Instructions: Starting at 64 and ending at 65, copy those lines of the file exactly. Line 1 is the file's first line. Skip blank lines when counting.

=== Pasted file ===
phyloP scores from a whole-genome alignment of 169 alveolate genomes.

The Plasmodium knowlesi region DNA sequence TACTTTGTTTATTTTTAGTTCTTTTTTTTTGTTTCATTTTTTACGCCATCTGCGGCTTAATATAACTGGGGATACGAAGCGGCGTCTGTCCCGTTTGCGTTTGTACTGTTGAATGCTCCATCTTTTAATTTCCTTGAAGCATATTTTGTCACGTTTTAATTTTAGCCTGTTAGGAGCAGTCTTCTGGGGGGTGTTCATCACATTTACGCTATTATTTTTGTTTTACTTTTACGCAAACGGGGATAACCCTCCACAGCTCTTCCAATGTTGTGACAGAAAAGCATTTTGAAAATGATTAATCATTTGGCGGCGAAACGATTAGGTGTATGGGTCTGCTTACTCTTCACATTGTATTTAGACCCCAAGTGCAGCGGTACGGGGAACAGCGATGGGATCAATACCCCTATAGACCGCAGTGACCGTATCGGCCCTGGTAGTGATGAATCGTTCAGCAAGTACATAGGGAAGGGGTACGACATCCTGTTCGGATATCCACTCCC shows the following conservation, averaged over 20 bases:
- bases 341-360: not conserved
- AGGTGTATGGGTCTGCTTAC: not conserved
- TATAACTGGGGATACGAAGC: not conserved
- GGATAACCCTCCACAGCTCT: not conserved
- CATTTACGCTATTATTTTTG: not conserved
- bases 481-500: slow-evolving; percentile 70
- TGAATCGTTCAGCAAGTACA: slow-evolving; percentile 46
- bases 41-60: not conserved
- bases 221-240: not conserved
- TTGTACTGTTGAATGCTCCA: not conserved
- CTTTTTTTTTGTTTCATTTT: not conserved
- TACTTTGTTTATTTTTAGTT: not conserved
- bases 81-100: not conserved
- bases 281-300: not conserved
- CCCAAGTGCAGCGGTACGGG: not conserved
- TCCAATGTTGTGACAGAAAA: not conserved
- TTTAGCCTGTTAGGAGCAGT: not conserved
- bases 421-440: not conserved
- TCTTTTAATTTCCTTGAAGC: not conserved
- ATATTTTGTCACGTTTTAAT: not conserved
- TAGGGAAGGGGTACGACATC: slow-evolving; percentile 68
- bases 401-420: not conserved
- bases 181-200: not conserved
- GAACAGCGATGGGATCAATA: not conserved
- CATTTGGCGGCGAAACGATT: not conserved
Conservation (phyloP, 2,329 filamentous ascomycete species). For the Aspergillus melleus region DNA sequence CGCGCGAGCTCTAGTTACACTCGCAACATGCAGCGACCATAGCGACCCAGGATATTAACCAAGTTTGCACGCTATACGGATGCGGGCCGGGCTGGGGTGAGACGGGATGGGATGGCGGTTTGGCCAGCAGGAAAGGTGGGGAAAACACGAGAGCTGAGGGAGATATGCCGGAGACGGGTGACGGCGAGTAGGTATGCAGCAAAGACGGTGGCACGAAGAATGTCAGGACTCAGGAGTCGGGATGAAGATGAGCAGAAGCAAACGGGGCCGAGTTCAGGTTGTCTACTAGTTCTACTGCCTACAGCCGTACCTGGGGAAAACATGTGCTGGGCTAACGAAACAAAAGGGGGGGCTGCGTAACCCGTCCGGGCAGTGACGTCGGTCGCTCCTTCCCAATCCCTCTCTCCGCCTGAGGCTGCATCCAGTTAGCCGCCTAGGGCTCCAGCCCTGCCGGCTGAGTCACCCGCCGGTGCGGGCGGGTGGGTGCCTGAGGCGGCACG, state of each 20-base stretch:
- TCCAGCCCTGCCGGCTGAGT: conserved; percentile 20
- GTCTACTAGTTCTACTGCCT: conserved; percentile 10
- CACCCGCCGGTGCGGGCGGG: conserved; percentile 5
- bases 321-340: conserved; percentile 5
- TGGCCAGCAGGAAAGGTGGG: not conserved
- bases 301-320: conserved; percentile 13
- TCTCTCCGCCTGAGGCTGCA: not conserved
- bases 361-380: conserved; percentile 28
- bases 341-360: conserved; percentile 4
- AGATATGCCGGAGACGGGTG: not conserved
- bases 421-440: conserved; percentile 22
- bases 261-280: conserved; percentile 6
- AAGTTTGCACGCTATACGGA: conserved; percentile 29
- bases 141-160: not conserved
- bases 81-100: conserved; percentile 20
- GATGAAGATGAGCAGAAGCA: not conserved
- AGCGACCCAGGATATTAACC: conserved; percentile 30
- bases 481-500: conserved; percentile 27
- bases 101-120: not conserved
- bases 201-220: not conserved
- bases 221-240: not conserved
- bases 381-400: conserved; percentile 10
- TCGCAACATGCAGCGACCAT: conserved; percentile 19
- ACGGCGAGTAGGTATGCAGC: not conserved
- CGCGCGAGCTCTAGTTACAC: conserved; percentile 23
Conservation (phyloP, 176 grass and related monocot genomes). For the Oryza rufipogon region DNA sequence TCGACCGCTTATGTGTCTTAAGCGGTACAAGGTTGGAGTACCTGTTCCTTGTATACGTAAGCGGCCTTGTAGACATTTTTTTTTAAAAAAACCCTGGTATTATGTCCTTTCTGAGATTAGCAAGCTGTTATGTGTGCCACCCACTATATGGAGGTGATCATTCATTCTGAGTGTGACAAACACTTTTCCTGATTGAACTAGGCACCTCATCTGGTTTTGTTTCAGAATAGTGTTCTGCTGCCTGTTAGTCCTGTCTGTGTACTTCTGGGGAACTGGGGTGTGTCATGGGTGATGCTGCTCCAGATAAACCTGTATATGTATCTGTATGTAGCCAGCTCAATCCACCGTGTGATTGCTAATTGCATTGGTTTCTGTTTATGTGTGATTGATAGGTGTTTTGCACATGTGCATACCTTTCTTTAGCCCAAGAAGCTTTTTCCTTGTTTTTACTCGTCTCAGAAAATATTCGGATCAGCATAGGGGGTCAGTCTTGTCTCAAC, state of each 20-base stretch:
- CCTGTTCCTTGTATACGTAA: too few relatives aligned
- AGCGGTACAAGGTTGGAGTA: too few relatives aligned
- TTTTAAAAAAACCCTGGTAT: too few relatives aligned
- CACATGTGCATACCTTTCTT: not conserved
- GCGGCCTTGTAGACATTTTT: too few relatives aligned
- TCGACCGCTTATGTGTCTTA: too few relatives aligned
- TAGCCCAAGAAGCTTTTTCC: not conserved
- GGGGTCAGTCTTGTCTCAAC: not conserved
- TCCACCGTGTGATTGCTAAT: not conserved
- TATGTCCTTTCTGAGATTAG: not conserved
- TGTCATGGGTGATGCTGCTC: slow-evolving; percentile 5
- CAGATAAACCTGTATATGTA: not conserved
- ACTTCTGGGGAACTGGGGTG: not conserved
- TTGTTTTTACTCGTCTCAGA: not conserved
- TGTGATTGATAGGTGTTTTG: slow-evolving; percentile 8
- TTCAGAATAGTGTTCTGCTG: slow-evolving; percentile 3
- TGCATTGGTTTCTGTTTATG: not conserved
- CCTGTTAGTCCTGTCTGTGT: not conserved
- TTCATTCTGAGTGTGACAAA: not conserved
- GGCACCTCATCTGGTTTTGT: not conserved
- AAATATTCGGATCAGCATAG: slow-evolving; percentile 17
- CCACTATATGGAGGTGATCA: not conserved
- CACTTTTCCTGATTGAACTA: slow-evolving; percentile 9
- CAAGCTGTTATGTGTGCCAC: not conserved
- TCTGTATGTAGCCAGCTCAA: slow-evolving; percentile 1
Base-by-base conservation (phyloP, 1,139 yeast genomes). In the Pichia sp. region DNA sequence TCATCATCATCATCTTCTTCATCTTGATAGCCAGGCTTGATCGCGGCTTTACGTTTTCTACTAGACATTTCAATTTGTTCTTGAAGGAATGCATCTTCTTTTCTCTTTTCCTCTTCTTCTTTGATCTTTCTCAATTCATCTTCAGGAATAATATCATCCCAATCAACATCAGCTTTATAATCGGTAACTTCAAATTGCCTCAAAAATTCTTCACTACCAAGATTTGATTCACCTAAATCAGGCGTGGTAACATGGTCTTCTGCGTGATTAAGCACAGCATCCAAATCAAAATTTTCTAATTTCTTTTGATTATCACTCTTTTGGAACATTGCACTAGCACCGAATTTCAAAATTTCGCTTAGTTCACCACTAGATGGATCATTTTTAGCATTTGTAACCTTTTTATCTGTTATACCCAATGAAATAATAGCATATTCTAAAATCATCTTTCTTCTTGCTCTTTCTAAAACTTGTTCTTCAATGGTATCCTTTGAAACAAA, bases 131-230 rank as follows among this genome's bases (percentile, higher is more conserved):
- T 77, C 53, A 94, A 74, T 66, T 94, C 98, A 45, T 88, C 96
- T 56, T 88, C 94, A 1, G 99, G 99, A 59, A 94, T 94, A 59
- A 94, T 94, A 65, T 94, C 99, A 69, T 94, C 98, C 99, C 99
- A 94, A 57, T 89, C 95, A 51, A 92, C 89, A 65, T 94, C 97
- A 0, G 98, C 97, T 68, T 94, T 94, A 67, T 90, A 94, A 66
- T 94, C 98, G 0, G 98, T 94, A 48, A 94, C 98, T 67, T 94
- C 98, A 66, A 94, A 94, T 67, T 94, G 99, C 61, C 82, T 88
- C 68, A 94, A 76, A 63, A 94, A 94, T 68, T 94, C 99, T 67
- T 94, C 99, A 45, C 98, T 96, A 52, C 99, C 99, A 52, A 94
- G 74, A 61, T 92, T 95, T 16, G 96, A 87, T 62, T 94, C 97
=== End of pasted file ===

- TATGTCCTTTCTGAGATTAG: not conserved
- TGTCATGGGTGATGCTGCTC: slow-evolving; percentile 5